An innovative partnership between a climate standards group and an international development organization was announced last week at the Copenhagen climate change conference.
The Climate Community and Biodiversity Alliance (CCBA) is working with CARE International on a unique global initiative incorporating social and environmental standards into REDD+ (Reducing Emissions from Deforestation and Forest Degradation, “plus” conservation, sustainable management of forests and enhancement of forest carbon stocks) activities.
LEARN MORE: CI is participating in COP15 in Copenhagen, Denmark
The new REDD+ Social & Environmental Standards Initiative hopes to provide standards that can be applied across all countries implementing REDD activities, and demonstrate transparently and credibly the additional social and environmental benefits from REDD. The partners also hope that efforts to reduce carbon emissions from deforestation can also contribute to poverty reduction and sustainable development.
It’s yet another example of CI’s core belief that partnership—working along side our corporate partners as well as governments and other NGOs—is essential to developing sound, sustainable climate change mitigation and adaptation solutions.
Working in Partnership
CI's Center for Environmental Leadership in Business convened the CCBA as a partnership between NGOs seeking to leverage markets to foster the development of forest protection and restoration activities around the world.
Forestry, agriculture and other land-use activities are essential components of any successful strategy to mitigate climate change. When properly designed, smart land use decisions can deliver significant additional benefits to help local people, conserve biodiversity and assist adaptation to the effects of climate change.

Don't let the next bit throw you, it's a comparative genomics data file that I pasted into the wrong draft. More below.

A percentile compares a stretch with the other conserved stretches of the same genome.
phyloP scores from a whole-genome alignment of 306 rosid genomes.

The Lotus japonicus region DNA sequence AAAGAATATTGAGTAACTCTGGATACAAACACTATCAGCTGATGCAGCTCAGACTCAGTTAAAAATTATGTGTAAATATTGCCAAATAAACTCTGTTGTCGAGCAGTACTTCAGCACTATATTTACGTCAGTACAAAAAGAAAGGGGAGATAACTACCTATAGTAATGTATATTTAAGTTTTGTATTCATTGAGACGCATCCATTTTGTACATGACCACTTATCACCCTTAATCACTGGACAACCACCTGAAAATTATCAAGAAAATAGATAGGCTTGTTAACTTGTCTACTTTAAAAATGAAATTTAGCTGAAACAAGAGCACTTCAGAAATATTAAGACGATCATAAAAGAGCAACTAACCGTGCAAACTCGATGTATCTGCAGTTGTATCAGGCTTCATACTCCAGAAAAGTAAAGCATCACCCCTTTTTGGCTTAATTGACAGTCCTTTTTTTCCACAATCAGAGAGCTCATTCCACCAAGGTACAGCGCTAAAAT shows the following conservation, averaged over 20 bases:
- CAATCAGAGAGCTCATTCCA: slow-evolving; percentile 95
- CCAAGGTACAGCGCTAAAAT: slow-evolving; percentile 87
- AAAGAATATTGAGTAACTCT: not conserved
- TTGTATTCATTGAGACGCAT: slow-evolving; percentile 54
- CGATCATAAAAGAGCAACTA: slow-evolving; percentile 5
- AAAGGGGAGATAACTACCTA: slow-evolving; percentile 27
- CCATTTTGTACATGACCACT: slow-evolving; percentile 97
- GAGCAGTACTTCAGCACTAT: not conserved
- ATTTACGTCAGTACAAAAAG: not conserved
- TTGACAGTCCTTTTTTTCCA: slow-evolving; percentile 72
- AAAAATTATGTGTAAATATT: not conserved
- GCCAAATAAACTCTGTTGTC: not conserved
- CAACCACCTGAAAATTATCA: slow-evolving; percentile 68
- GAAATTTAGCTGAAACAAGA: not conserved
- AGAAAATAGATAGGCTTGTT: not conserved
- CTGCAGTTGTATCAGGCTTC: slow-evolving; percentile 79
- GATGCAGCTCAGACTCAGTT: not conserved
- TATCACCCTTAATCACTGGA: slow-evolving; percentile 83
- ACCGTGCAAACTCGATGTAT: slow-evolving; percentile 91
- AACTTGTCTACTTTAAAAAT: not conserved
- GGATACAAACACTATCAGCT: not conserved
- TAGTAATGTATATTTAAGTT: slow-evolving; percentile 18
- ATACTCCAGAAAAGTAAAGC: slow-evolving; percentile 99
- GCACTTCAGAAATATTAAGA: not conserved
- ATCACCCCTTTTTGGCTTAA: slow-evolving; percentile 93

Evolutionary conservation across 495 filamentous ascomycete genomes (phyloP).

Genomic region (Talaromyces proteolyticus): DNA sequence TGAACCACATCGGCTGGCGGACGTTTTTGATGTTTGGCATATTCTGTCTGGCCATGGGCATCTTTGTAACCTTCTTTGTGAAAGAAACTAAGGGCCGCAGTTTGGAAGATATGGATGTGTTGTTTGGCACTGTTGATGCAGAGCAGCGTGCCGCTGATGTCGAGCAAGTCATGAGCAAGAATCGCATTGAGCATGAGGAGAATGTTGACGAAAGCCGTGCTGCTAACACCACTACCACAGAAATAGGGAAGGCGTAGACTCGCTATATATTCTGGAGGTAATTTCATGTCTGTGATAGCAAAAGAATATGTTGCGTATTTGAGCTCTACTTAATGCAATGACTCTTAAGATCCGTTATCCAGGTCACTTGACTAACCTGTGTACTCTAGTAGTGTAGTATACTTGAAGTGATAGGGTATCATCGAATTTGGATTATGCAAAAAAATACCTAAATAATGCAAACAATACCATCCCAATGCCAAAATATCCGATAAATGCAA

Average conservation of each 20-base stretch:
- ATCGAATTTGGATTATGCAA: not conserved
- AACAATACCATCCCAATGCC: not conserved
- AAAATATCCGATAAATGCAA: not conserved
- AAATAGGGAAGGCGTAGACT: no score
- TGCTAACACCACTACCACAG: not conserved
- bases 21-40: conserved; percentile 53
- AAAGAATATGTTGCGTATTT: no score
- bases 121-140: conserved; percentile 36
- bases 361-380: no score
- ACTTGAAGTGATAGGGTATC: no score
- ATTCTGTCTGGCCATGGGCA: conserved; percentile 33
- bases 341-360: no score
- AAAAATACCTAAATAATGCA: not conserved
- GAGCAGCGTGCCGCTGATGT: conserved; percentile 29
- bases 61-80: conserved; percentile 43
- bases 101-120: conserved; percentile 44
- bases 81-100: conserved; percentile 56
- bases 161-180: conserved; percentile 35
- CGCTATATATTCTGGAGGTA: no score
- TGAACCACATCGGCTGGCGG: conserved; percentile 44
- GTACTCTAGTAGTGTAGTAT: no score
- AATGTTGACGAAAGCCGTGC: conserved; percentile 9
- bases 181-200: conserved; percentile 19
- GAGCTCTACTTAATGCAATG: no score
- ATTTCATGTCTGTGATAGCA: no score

There have been some criticisms over the years that forest carbon offsets would not achieve their goals if they had negative impacts on the local communities who live in the area of the demonstration activities, mostly in tropical regions of developing countries.
To address this, standards have emerged to address these issues and have been influential in building support for forest carbon offsets by providing a set of broadly accepted criteria and a mechanism for independent third party verification. By defining the ‘quality’ elements of a forest carbon offset, standards have influenced what buyers are looking for as well as the way activities are developed.
Benefit to All
The CCB Standards require forest carbon offset developers to demonstrate that they are generating positive benefits for local communities and biodiversity as well as for the climate, and to demonstrate that they have adopted an inclusive approach respecting indigenous people’s rights, interests and traditions.
READ MORE: The CCB Standards Factsheet
According to Joanna Durbin, Director of the CCBA, the CCB Standards have helped accelerate the uptake of forest carbon offsets among a variety of companies across the world. Their investment in forest carbon activities, in turn, has opened the forest carbon market to places that previously hadn’t been able to participate.
“While originally designed to help differentiate the highest quality carbon offset activities,” Durbin says, “the CCB Standards have almost become a requirement for market access.”
This new REDD+ Social & Environmental Standards Initiative looks beyond the site-level to scale up to national level activities, in line with the requirement for national level forest carbon accounting likely to emerge from this week’s negotiations in Copenhagen.